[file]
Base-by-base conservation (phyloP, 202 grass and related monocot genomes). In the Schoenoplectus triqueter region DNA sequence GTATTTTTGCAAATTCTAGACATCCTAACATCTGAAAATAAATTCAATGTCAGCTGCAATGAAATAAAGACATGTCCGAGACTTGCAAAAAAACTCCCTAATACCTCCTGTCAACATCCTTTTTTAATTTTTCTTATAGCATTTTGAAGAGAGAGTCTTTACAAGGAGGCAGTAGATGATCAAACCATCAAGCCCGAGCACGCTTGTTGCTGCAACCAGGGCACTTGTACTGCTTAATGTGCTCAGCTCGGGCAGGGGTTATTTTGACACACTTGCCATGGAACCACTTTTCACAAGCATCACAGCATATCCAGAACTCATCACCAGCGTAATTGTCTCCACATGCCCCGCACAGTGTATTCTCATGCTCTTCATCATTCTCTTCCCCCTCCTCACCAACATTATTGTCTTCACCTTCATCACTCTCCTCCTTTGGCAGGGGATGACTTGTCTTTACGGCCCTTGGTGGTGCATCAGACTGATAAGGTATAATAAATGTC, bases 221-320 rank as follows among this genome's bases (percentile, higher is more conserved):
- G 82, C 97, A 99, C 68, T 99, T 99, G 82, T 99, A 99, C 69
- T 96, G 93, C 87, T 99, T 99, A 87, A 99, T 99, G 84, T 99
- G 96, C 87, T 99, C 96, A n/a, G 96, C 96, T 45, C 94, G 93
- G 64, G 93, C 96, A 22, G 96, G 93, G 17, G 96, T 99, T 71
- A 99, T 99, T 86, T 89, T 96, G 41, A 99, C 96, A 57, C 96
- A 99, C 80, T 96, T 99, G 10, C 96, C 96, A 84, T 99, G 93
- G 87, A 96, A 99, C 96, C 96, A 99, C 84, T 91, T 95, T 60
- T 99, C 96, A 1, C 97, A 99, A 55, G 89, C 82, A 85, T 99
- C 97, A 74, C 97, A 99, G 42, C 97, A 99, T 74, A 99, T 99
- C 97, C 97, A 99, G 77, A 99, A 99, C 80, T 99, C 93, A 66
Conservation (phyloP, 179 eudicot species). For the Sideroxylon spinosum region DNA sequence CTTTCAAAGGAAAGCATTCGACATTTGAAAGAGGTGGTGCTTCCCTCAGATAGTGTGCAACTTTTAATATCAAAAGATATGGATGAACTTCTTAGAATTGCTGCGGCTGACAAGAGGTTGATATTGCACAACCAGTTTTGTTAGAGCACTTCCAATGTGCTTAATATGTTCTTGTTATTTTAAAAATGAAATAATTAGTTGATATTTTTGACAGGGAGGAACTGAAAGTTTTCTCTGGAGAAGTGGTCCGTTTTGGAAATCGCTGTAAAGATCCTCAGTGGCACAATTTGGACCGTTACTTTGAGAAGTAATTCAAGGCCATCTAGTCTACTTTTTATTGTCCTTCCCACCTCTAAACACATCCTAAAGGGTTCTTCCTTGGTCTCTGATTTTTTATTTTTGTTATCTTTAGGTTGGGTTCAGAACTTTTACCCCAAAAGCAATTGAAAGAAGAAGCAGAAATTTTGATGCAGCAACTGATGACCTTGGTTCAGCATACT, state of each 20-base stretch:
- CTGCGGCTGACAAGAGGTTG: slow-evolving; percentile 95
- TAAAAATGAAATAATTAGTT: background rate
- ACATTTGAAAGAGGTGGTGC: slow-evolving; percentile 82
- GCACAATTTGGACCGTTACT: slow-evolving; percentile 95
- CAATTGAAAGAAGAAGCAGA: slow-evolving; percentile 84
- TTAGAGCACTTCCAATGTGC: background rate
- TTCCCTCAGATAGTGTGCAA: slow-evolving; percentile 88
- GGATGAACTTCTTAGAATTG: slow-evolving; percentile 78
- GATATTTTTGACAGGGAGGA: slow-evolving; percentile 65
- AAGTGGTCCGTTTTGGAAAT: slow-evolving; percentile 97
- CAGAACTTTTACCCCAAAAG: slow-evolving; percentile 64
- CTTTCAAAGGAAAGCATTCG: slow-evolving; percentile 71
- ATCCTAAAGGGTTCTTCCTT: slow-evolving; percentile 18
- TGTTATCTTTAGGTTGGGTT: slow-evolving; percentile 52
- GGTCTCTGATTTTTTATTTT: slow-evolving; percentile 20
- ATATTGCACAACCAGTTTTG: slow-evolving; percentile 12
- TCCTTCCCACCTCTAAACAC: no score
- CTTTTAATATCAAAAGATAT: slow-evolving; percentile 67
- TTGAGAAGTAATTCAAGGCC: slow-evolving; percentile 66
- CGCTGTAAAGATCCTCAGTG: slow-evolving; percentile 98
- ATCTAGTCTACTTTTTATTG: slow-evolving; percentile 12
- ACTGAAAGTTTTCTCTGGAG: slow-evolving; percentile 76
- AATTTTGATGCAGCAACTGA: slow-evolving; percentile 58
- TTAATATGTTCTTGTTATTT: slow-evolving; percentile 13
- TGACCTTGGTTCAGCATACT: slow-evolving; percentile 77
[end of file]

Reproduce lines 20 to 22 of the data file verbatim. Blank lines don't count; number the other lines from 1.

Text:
- GGATGAACTTCTTAGAATTG: slow-evolving; percentile 78
- GATATTTTTGACAGGGAGGA: slow-evolving; percentile 65
- AAGTGGTCCGTTTTGGAAAT: slow-evolving; percentile 97